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How a Brain Injury Can Affect You in the Long Term

February 14, 2024

The brain and the heart are the two most critically important organs in the human body—and the heart wouldn’t function if the brain didn’t tell it to do so. The brain controls all bodily functions and forms a center for human thought, reasoning, and personality. While the brain has substantial protection through a cushioning layer of fluid and a hard skull, it’s still vulnerable to injuries if the head suffers a severe blow, a powerful jarring, or a penetrating wound. 

Each year, about 2.5 million people suffer traumatic brain injuries, making it the leading cause of disability and death for those aged 45 and under. Falls and car accidents are the two leading causes of traumatic brain injuries in the U.S.

Suffering a brain injury in Seattle is traumatic and terrifying for the victim and their loved ones. During the early hours and days, the focus is on the victim’s survival after a serious brain injury, or on their comfort after a mild concussion, but what are the long-term effects of a brain injury?

How a Brain Injury Can Affect You in the Long Term

Understanding Traumatic Brain Injuries

A traumatic brain injury (TBI) is an injury to the delicate tissue of the brain due to sudden trauma rather than from a disease or medical condition. When the head suffers a blow or a strong shake, the brain bumps against the inside of the skull causing bruising, bleeding, swelling, and/or tearing, all of which result in metabolic changes that irreparably damage the cells, including the neurons responsible for sending messages from the brain to various parts of the body.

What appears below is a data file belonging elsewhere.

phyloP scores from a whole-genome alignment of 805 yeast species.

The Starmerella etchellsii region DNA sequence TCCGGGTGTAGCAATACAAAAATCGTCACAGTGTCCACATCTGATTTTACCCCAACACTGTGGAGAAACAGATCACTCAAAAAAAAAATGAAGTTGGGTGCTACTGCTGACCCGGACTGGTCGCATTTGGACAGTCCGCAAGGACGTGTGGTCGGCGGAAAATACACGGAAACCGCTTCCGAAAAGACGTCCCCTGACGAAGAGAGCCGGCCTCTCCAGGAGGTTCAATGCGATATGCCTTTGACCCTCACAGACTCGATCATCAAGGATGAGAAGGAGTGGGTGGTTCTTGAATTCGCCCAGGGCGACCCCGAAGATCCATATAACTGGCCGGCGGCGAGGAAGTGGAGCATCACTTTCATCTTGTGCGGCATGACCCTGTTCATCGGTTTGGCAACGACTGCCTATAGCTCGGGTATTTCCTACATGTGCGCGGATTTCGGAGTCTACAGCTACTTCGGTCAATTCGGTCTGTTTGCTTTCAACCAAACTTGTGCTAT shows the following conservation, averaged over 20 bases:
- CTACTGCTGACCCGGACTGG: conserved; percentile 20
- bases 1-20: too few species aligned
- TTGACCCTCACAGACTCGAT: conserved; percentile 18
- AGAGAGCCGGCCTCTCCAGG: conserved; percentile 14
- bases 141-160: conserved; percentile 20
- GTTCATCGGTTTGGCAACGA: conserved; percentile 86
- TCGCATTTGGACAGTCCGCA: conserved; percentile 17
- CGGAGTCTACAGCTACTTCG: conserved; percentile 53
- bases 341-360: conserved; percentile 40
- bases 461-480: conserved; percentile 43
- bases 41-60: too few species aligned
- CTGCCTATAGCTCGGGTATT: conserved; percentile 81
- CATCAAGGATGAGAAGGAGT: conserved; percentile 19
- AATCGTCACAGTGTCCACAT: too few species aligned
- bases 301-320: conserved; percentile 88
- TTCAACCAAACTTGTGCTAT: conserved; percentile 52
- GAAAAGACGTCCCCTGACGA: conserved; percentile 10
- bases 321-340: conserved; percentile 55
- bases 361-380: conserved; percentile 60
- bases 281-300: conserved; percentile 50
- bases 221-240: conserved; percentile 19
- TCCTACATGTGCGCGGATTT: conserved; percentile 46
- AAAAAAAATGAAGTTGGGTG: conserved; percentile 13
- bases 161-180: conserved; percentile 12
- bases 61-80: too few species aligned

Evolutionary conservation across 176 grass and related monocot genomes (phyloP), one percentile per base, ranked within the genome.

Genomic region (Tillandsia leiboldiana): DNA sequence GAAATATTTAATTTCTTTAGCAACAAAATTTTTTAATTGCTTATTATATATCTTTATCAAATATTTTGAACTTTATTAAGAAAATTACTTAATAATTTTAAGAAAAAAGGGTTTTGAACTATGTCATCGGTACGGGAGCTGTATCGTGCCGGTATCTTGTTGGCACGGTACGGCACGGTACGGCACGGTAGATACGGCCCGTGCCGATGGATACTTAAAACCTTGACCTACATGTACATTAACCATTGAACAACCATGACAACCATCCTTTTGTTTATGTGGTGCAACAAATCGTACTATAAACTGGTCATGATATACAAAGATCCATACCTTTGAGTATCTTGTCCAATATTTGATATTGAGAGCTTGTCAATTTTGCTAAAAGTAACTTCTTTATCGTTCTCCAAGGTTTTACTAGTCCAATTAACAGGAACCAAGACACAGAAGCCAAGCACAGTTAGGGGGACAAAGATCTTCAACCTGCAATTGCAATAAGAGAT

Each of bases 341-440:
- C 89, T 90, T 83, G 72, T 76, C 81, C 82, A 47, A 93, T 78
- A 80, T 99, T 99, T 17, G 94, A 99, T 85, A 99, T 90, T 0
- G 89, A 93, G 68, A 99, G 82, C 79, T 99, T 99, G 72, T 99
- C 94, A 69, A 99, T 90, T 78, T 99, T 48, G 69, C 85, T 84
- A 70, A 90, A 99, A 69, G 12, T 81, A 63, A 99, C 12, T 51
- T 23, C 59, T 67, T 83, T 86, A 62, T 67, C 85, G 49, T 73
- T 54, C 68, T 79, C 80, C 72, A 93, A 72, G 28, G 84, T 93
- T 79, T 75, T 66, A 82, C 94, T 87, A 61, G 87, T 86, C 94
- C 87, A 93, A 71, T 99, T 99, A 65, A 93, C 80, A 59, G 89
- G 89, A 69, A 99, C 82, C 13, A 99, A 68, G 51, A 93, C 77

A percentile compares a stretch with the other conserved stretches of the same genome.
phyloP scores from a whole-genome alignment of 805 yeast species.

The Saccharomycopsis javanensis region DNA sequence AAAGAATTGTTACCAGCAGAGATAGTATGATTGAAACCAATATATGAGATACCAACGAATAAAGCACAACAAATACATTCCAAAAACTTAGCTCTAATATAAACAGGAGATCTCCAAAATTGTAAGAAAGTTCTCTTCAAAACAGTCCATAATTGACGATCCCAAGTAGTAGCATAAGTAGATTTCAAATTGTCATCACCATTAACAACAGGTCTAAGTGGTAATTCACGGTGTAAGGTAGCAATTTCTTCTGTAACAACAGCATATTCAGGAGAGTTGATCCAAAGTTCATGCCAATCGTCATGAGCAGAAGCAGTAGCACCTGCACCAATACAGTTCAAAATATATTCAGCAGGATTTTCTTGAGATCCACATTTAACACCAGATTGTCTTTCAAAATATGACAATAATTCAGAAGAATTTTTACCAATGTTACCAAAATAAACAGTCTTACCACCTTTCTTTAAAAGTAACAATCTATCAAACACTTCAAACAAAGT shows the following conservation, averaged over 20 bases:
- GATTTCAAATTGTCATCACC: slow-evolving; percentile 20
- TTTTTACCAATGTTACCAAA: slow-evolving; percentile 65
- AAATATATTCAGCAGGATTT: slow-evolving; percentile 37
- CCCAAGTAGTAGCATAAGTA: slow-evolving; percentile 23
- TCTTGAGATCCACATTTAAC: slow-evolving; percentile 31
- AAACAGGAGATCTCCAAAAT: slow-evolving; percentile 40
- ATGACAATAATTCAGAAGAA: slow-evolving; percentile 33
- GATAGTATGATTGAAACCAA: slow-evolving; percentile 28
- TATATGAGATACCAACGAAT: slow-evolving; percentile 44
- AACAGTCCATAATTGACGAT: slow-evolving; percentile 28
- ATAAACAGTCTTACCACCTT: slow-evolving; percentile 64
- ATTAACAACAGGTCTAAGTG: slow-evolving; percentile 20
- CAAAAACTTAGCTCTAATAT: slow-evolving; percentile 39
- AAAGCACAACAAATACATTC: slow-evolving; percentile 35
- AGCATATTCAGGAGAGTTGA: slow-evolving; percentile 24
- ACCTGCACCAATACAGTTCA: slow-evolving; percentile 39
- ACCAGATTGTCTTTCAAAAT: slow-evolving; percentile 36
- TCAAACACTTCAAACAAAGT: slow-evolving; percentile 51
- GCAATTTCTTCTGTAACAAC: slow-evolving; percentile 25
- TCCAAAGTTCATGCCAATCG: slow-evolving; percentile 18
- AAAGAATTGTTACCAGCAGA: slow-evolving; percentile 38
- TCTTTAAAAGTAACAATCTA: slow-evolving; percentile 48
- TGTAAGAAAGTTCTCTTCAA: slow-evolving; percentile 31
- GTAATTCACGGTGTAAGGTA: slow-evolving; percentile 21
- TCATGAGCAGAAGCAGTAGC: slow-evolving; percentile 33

Brain injuries range from mild and moderate to severe. Symptoms of a brain injury include headaches, confusion, memory loss, vision changes, speech difficulties, and problems with balance and coordination. Over time and through purposeful rehabilitation, the brain may rewire itself to work around damaged areas and restore function to various degrees. However, the long-term impacts of a serious brain injury can be substantial, with ongoing effects depending on the section of the brain affected. Further, mild brain injuries such as concussions may have a cumulative effect on the brain with impacts later in life when suffered repeatedly.

The Long-Term Impacts of a Brain Injury Depend on the Section of the Brain Injured

The way a brain injury impacts the victim in the long term depends on which of the following lobes of the brain sustains an injury:

Frontal Lobe Brain Injuries: 

Injuries in this area of the brain have long-term effects on reasoning, planning, problem-solving, judgment, and impulse control. The injury victim may experience personality changes and behave in ways they wouldn’t have before, including risk-taking or making inappropriate or out-of-context comments.

Injuries to the Left Lobe of the Brain:

Injuries in this region affect speech, language understanding, and logic. Injury victims may need speech therapy and rehabilitation. 

Right-Lobe Brain Injuries:

Injuries to the right side of the brain affect the person’s ability to perform daily routines due to decreased movement control, visual-spatial problems, reduced visual memory, decreased creativity and long-term planning, and a decreased awareness of deficits.

Disability After a Brain Injury

Living with the long-term effects of a brain injury can be difficult. A victim’s ability to earn a living or perform daily routines may suffer. Depending on the severity of the injury and the success of rehabilitation measures, the individual may return to independence or may require assisted living or long-term care.

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